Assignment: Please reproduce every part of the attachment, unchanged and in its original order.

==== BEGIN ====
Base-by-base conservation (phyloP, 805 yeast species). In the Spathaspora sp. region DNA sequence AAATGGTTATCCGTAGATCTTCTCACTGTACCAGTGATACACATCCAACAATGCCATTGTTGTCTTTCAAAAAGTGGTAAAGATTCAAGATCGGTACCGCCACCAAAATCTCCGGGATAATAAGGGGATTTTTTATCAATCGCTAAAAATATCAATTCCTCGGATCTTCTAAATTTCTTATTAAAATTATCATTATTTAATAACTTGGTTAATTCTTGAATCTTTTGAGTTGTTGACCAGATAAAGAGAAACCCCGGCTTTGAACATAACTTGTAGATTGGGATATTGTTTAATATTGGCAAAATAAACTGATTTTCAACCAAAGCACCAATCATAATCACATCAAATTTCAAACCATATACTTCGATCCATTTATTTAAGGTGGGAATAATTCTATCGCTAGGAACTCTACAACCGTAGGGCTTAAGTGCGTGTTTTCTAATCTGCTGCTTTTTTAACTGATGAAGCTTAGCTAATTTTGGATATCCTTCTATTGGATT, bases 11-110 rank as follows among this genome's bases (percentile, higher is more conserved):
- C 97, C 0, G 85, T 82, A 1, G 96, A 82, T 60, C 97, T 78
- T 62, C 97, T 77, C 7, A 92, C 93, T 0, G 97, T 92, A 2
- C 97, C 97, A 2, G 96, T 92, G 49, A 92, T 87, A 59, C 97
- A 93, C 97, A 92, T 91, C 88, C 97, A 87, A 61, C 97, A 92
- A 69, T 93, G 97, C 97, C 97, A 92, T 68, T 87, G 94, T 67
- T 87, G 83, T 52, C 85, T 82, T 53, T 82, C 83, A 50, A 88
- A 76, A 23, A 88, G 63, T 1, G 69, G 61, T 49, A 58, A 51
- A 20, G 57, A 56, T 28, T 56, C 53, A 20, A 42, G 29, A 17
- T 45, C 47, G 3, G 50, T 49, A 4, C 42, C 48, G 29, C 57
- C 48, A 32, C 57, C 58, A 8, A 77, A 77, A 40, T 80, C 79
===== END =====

Base-by-base conservation (phyloP, 805 yeast species). In the Spathaspora sp. region DNA sequence AAATGGTTATCCGTAGATCTTCTCACTGTACCAGTGATACACATCCAACAATGCCATTGTTGTCTTTCAAAAAGTGGTAAAGATTCAAGATCGGTACCGCCACCAAAATCTCCGGGATAATAAGGGGATTTTTTATCAATCGCTAAAAATATCAATTCCTCGGATCTTCTAAATTTCTTATTAAAATTATCATTATTTAATAACTTGGTTAATTCTTGAATCTTTTGAGTTGTTGACCAGATAAAGAGAAACCCCGGCTTTGAACATAACTTGTAGATTGGGATATTGTTTAATATTGGCAAAATAAACTGATTTTCAACCAAAGCACCAATCATAATCACATCAAATTTCAAACCATATACTTCGATCCATTTATTTAAGGTGGGAATAATTCTATCGCTAGGAACTCTACAACCGTAGGGCTTAAGTGCGTGTTTTCTAATCTGCTGCTTTTTTAACTGATGAAGCTTAGCTAATTTTGGATATCCTTCTATTGGATT, bases 11-110 rank as follows among this genome's bases (percentile, higher is more conserved):
- C 97, C 0, G 85, T 82, A 1, G 96, A 82, T 60, C 97, T 78
- T 62, C 97, T 77, C 7, A 92, C 93, T 0, G 97, T 92, A 2
- C 97, C 97, A 2, G 96, T 92, G 49, A 92, T 87, A 59, C 97
- A 93, C 97, A 92, T 91, C 88, C 97, A 87, A 61, C 97, A 92
- A 69, T 93, G 97, C 97, C 97, A 92, T 68, T 87, G 94, T 67
- T 87, G 83, T 52, C 85, T 82, T 53, T 82, C 83, A 50, A 88
- A 76, A 23, A 88, G 63, T 1, G 69, G 61, T 49, A 58, A 51
- A 20, G 57, A 56, T 28, T 56, C 53, A 20, A 42, G 29, A 17
- T 45, C 47, G 3, G 50, T 49, A 4, C 42, C 48, G 29, C 57
- C 48, A 32, C 57, C 58, A 8, A 77, A 77, A 40, T 80, C 79